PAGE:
Seborrheic keratosis is a type of keratosis that is characterized by the growth of ugly greasy wart like growths that originate from keratinocytes. The lesions usually bleed at some point and they also get irritated when subjected to friction making them itchy. Lesions of this kind of keratosis vary in size, shape and color. They can be in shades of brown and black; they can be flat or conical and lastly, can be as small as the head of a pin or as big as an inch. Seborrheic keratosis is normally noncancerous and neither is it contagious. It is said that seborrhoeic keratosis affects people of the middle age and can start as early as adolescence. It is rare in children.
The big question whether or not your children can acquire seborrheic keratosis. Children rarely get seborrheic keratosis but that does not mean that they cannot get it. Seborrheic keratosis is said to be caused by the sun and it is also inherited. This type of keratosis is also known as senile warts. This term shows that they are acquired at old age.
Chances are very minimal that your child will get seborrheic keratosis as it is associated with old age. Nevertheless, there have been few reported cases of seborrheic keratosis in children which shows that it is possible for your children to have this skin disorder although it is rare. The first reason for this is that seborrheic keratosis is hereditary. If you have a family history of this type of keratosis, your child might be at risk of getting it. Chances of your child getting it are higher if those who previously had it had it at a tender age. In such a case, you cannot prevent your children from seborrheic keratosis.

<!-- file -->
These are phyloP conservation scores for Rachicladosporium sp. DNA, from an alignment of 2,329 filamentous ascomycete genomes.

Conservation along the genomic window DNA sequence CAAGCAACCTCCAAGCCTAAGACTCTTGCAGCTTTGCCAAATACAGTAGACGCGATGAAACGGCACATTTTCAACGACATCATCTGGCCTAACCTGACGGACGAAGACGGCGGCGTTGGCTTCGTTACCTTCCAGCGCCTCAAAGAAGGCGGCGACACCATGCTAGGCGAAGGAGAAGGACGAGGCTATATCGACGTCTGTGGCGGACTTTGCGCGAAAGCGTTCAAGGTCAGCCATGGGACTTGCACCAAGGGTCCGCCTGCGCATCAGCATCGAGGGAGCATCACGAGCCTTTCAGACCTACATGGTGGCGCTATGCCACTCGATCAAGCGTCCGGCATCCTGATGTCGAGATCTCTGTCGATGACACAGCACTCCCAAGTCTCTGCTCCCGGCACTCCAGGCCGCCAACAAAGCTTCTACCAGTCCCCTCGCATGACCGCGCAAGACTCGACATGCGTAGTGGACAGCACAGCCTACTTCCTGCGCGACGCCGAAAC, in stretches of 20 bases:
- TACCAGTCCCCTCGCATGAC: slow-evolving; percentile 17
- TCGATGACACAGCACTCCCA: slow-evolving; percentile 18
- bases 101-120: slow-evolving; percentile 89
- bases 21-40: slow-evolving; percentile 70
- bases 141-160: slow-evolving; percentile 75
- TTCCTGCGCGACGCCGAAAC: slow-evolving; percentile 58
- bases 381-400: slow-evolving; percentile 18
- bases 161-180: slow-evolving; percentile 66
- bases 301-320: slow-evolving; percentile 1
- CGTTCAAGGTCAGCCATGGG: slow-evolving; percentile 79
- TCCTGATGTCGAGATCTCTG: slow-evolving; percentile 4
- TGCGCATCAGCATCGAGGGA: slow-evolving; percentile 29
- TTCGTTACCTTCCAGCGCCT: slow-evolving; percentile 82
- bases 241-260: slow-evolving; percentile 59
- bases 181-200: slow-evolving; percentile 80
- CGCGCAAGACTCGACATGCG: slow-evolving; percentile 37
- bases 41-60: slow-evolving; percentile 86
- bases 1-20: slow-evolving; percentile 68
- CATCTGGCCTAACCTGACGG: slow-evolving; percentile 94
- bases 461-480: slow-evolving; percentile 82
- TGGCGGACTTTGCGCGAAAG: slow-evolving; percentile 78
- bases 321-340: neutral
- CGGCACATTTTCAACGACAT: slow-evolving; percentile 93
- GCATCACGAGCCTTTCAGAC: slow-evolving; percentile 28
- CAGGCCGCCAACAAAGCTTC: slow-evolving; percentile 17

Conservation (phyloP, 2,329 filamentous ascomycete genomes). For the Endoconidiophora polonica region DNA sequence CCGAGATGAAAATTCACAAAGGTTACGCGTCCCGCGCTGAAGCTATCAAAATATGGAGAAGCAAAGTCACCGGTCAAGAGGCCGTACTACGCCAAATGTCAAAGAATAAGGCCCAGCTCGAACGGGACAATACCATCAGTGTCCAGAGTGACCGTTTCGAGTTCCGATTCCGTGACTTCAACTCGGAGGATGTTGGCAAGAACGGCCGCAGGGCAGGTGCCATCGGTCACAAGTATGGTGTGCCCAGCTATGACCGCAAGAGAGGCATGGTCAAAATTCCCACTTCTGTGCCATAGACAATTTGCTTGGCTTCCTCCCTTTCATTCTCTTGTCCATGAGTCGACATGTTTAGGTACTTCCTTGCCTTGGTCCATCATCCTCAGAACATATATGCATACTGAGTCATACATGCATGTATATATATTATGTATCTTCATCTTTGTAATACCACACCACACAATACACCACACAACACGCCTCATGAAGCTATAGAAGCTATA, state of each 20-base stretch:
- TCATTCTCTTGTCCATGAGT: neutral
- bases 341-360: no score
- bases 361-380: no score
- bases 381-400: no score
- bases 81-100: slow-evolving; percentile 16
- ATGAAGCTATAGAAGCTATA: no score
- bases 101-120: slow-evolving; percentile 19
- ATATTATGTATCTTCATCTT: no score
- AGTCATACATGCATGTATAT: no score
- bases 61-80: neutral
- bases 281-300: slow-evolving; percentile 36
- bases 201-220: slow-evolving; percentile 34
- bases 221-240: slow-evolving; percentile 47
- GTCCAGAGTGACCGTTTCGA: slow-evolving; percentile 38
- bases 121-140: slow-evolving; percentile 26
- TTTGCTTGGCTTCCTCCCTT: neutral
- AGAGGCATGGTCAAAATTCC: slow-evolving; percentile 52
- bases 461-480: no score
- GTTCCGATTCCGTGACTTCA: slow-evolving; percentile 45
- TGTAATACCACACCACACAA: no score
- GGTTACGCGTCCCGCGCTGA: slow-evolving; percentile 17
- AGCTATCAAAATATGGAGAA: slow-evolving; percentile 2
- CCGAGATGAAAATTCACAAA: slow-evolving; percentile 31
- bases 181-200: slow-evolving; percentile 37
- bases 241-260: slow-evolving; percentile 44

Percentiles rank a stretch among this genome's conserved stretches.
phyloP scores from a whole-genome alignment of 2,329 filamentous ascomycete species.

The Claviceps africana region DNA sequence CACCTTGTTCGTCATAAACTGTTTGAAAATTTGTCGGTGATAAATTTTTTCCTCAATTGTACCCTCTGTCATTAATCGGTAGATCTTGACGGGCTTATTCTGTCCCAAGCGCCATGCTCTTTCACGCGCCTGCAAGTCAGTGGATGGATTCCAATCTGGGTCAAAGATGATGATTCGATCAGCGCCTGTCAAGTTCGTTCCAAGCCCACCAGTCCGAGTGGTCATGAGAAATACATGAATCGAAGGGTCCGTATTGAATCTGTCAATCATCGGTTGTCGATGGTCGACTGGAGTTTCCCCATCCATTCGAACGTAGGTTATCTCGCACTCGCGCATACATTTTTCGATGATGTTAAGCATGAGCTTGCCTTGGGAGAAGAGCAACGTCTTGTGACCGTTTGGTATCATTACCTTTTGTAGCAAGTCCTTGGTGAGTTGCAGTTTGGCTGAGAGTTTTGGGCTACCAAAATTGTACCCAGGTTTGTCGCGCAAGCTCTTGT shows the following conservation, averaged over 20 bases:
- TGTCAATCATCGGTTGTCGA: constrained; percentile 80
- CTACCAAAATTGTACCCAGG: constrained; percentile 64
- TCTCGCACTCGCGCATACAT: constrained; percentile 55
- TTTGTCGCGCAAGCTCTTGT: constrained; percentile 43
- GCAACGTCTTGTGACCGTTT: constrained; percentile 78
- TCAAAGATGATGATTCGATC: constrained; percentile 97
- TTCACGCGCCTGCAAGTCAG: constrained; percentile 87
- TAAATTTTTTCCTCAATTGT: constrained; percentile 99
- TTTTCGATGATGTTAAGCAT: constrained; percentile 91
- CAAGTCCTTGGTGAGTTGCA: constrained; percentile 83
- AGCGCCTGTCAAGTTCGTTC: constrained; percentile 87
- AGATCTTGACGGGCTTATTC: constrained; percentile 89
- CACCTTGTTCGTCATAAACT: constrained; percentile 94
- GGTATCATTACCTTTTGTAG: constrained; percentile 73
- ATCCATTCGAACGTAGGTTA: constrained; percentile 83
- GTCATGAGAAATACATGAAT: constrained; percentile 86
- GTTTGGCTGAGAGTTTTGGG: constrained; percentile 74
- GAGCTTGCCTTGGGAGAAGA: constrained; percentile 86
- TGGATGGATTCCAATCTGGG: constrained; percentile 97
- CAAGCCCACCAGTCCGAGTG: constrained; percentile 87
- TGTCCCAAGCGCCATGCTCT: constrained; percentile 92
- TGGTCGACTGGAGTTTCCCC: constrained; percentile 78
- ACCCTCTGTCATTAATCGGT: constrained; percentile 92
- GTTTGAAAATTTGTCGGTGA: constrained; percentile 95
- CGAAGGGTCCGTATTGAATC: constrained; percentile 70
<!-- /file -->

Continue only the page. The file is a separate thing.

Seborrheic keratosis is also said to be caused by overexposure to the sun. In such a case, the skin disorder can be prevented. Ensure that your child has used sunscreen before steeping out in the sun. Sunscreen shields one from the harmful UV light of the sun. The sunscreen also has to be of broad spectrum.
Suppose your child gets seborrheic keratosis, you can seek proper treatment from a dermatologist though it is unnecessary as the lesions are noncancerous.
Finally, as you have seen, seborrheic keratosis is a possible occurrence in children though rare. It mostly starts showing at middle age. If you can prevent your child, please do use preventive measures.